According to police in the eastern Dutch town of Adeldoorn, the women are recruited through advertisements in Polish newspapers which promise "discretion" and "good fees" in return for their services as surrogate mothers. Fees are believed to be as high as 35,000 guilders (about pounds 14,000), the equivalent of around two years' salary for most Poles.
Applicants are told to contact an agent in the Polish harbour city of Szczecin who arranges for the women to undergo medical tests before organising their journey to the clients' homes.
The operation was first revealed by two Dutch journalists who went to Poland to investigate reports that a 68-year-old Dutchman, Melle Kuipers, was behind an illegal racket involving Polish women.
They found that at least 12 Polish women - most of them under 25 - had been brought to Holland as "au pairs". The women lived with a couple who wanted children, usually sleeping with the man to become pregnant, although in some cases it is believed that artificial insemination was used. Once the baby was born, the biological mother was expected to return to Poland, leaving the baby with her hosts.
The police have confirmed that documents from Kuipers' home, a caravan in the rural village of Uddel, about 80 kilometres east of Utrecht, have been seized. Surrogate motherhood for commercial gain was banned in the Netherlands two years ago and carries a prison sentence of up to one year. No one has yet been prosecuted under the new legislation.
Kuipers says he is not a criminal, but a good Samaritan: "I didn't know it was illegal. The people who approached me were genuinely desperate so I thought, why shouldn't I help them? After all, everyone gets something from the deal."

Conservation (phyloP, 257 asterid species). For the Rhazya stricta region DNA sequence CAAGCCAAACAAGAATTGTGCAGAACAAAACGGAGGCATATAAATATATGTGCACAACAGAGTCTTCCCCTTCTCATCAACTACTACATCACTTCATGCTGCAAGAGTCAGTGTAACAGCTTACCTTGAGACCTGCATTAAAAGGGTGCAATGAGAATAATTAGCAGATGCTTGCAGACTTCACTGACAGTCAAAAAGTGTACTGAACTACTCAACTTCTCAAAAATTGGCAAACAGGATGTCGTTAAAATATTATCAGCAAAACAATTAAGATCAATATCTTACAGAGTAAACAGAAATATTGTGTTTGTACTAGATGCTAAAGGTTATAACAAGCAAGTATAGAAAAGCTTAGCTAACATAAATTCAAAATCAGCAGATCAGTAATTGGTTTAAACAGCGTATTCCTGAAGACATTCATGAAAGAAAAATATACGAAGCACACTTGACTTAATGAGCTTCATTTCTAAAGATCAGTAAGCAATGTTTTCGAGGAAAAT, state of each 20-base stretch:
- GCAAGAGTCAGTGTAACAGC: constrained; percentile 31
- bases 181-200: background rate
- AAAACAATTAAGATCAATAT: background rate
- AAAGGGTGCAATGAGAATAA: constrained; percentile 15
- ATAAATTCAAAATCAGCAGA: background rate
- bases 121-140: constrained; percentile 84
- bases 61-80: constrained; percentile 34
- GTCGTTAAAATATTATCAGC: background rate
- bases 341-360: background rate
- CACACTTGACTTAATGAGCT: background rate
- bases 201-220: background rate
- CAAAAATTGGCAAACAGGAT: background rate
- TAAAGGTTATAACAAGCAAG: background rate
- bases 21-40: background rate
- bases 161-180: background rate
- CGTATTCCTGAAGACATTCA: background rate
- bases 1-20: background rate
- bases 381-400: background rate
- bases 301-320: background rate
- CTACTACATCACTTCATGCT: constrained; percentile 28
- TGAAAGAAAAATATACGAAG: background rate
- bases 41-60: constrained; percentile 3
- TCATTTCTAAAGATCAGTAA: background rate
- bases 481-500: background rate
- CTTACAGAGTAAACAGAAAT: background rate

Kuipers, himself married to a Pole, is believed to have made around a thousand guilders per transaction. He claims he consulted "people who should have known" before embarking on the enterprise but could not recall who these were.
Police spokesman Peter Dillen was outspoken in his condemnation of surrogate motherhood: "The emotional, social and psychological implications are tremendous. You see the sort of problems that arise when people try to find their real parents, which is bound to happen sooner or later. I've seen it myself with a colleague who found his real mother after a search of 30 years. These people suffer real trauma. I don't think people realise the dreadful consequences when they start something like this.
"Then there are the health problems. What happens if a baby is born handicapped or has Aids? Or the (biological) mother suffers depression?
"The idea of medical guarantees from countries such as Poland are no security whatsoever. We're talking about ethical and human problems of great proportions which will be with us for a long, long time.
"This current case is difficult because at the moment no one involved seems unhappy with the deal.
"Nevertheless, we have established the identity of a number of couples involved in Holland, Belgium and Germany. But it's unlikely that the babies will be taken away from them.''
Dillen expects the police inquiry into the Kuipers' case to be completed in a couple of months. This will then go to the public prosecution office, which will have to decide whether to start judicial proceedings.
A spokesman for the public prosecutor's office said Kuipers could be tried for his role in organising surrogate mothers for commercial gain, which carries a maximum one-year custodial sentence, or for trafficking in women, which could lead to a five year-jail term.
The "adoptive" parents are not covered by the law and the surrogate mother would only be liable to prosecution if she became pregnant for clients on a regular professional basis.
Polish police have also begun an inquiry into the affair.Reuse content